Seed Starting with Coconut Fiber

I Love Coco Coir ... and So Do Seeds!

I used to start my seeds in peat or a peat blend, but for the last few years have been starting seeds exclusively in coconut coir (pronounced 'kwar') and it has made a world of difference!

Coconut Coir (also known as Coco Coir) is made from coconut husks. It's relatively inexpensive (especially compared to prepackaged "seed starting blends"), readily renewable, and environmentally friendly. And, in my experience, seeds grow really well in it! 


Apparently, one of the main reasons that seeds grow so well in coconut coir is because the fiber can hold about 9 times it's weight in water, but it also allows air to pass through it freely. So, the coco coir stores lots of water without getting soggy ... it's fluffy and light even when it's wet. And seeds like that, or so it seems.

I'm sure there must be a lot of different brands of coconut coir available for seed starting, but the only brand I've been able to find locally here in our little town is Burpee's. So, I've only ever used the Burpee Concentrated Coconut Fiber Seed Starting Mix. It comes in concentrated "blocks" and you just have to add water to the blocks to create the planting medium.

I must admit that I was first drawn to the fact that these come in small, compressed blocks which are super easy to store and are a BIG space savers for anyone growing a lot from seed indoors. But then, after reading more about the benefits of starting seeds in coconut fiber, I was intrigued enough to try it ... now I'm hooked. I've found that all sizes and types of seeds grow well in the coconut fiber -- from very small seeds to very large seeds. I've also not had any sort of problem with algae growing on or attracting fungus gnats with the coconut growing medium. I definitely had those problems with peat. Yuck!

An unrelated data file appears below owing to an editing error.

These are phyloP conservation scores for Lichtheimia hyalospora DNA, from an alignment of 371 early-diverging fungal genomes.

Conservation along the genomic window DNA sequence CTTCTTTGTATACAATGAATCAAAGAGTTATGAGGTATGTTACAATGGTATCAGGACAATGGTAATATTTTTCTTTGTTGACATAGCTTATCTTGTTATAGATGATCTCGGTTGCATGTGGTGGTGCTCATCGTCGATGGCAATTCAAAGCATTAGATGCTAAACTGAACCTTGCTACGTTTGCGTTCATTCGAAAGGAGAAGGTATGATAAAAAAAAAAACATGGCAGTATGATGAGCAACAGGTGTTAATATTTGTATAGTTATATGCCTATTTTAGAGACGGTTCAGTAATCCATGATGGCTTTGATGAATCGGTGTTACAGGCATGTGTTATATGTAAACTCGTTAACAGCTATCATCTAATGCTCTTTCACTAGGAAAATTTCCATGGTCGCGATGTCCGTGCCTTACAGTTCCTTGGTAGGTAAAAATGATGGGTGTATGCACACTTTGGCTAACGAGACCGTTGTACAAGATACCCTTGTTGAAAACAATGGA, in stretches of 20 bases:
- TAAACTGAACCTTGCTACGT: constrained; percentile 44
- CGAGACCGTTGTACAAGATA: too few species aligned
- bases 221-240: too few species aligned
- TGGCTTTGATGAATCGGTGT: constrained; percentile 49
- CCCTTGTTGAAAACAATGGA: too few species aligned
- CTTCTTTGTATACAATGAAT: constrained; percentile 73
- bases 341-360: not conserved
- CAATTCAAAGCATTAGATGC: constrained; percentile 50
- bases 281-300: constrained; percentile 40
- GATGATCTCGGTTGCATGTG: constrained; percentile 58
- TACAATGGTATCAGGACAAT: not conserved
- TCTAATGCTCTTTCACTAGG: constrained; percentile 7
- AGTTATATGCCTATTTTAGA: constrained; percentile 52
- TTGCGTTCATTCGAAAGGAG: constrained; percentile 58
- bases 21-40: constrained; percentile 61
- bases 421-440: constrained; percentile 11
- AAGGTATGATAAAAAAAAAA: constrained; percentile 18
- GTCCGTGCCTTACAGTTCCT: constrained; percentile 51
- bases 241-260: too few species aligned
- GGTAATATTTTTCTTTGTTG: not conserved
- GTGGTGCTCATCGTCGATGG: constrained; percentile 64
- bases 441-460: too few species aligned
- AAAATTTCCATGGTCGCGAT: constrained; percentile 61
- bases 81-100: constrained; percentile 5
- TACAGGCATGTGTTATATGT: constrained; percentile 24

The Steps I Take to Start Seeds in Coconut Fiber

1. OK, this is pretty obvious, but you'll need to get yourself some coconut coir. Again, I've been using Burpee's brand, but I imagine there are many other brands that work the same or similar way. A single block of Burpee's coconut coir cost me $2.95 (purchased at my local Southern States) and makes 8 quarts of seed starting mix -- enough to fill multiple seed trays.

Coconut Fiber to Start Seeds

2. Unwrap the blocks from their packaging and place into a large bucket or container. I use a pretty big, old metal bucket -- it just fits into my sink and there is plenty of extra room for mixing.

Coconut Fiber Seed Starting Blocks

3. Add water. You'll need to follow the instructions for whatever brand you end up using, but Burpee's calls for 4 1/2 quarts of water per coconut block. I just pour warm water on top of the blocks and let it sit for about 5 minutes. After a few minutes, the blocks will have absorbed the water and will start to crumble and fall apart. Using your hands, mix everything up. Add more water if needed to make sure all of the coconut coir is wet and has fully expanded. The mix will be very fluffy.

Coconut Fiber Seed Starting Medium

4. Add the mixture to seed starting trays, cell packs, or whatever container you are using and plant your seeds at the required depth (check the seed packet for instructions for depth and spacing). And that's it!

It might be a bit tricky to tell when the medium is dry, so you'll need to keep an eye on things to be sure not to let the coir dry out, but otherwise, it'll be just like growing seeds in any other type of soilless mix.

Seed Startuing Method Coconut Fiber

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Growing Seeds in Coconut Fiber

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Feb 20 2014

Join the Conversation!

pat hayburn
February 20, 2014

I still like my own mix of peat& soil, I feel coir dries too quickly.


February 20, 2014

Do you ever have problems with algae? That was my main problem with peat... it got awfully slimy!

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